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Chlorine, Swimming Pools, and Breathing Problems In Swimmers

Swimming Pool Chlorine Levels and Breathing

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Updated November 04, 2011
INDIANAPOLIS - Even athletes with no history of ailment show signs of breathing trouble after swimming in chlorinated water. Chlorine in pools leads to breathing trouble in trained swimmers, regardless of past history of such problems, and the likelihood increases with the amount of chlorine used in the water. A study presented today at the 51st Annual Meeting of the American College of Sports Medicine (ACSM) showed an incidence rate of over 60 percent for Exercise Induced Bronchoconstriction (EIB) after several minutes of swimming in water chlorinated at a concentration commonly found in home and public pools.

Trained swimmers participated in the study by testing the capacity of their lungs after swimming in pools with different levels of chlorine and also by running and cycling next to the pools. Exercise intensity and duration remained the same for each test. Researchers then used a machine to test airflow during forced exhaling to diagnose bronchoconstriction. When the chlorine concentration was 0.5 parts-per-million (PPM) or less, the incidence rate for respiratory trouble was just under 20 percent the same as with exercise outside the pool. But when the chlorine concentration reached 1.0 PPM, a concentration commonly recommended for the care of home pools, the rate of EIB jumped to over 60 percent, regardless of prior history of such breathing problems.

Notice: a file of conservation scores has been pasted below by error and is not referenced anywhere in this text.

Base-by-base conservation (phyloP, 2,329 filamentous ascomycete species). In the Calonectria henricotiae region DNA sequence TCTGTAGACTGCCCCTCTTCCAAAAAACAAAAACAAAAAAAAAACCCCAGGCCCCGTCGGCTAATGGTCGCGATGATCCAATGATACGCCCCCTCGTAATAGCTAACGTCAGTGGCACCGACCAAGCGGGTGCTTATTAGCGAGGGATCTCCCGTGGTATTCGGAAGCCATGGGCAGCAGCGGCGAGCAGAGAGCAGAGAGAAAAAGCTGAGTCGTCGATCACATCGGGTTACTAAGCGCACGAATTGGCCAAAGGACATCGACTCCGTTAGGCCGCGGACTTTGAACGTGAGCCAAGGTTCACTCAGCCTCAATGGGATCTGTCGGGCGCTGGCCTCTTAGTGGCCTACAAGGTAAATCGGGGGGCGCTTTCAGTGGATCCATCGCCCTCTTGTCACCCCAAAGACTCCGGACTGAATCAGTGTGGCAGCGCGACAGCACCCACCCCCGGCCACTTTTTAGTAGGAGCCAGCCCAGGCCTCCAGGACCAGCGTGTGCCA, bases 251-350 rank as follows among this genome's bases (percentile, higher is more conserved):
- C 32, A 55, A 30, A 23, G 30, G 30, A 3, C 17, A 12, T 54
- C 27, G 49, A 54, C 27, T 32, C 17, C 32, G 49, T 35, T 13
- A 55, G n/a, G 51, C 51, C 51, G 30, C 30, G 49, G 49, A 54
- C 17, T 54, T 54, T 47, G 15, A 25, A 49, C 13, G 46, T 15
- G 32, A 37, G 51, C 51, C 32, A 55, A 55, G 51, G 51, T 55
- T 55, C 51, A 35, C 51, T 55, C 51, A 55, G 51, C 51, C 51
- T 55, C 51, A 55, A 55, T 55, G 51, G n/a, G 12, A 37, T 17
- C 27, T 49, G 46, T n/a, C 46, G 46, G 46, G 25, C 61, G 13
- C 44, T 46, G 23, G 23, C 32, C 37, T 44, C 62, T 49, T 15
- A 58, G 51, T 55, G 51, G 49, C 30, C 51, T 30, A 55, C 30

"We've long suspected that chlorine has an adverse effect on the respiratory health of swimmers," said lead researcher Arthur J. Williams, M.D., of the Sport Science Institute of South Africa. "Now we know the likelihood increases significantly with the concentration of chlorine used. Swimmers should be aware of the concentration of chlorine exposure they receive, and those who care for pools should closely monitor chlorine levels."

The researchers add that caution is especially necessary since swimming is often prescribed as an effective exercise for asthmatics. They reason that it is more important that these swimmers utilize pools where the chlorine concentration of the water is kept below 0.5 PPM. They point out that recommended chlorine level for disinfecting private pools can be as high as 2.0 PPM.

"This research is the first to investigate how increases in chlorine concentrations in swimming pools can enhance respiratory problems," said Williams. "We hope people who appreciate swimming as a quality form of exercise will continue to reap its enormous physical benefits, but also be more aware of the potential hazards. We believe these hazards can be minimized through awareness and proper pool maintenance."

The American College of Sports Medicine is the largest sports medicine and exercise science organization in the world. In 2004, ACSM celebrates 50 years of leadership and scientific contribution. The College was founded in 1954 by a small but dedicated group of 11 professionals interested in the study of physical activity and sports. Today, more than 20,000 International, National, and Regional members carry on the Founders' goals of advancing and integrating scientific research to provide educational and practical applications of exercise science and sports medicine.

NOTE: The conclusions outlined in this news release are those of the researchers only, and should not be construed as an official statement of the American College of Sports Medicine.

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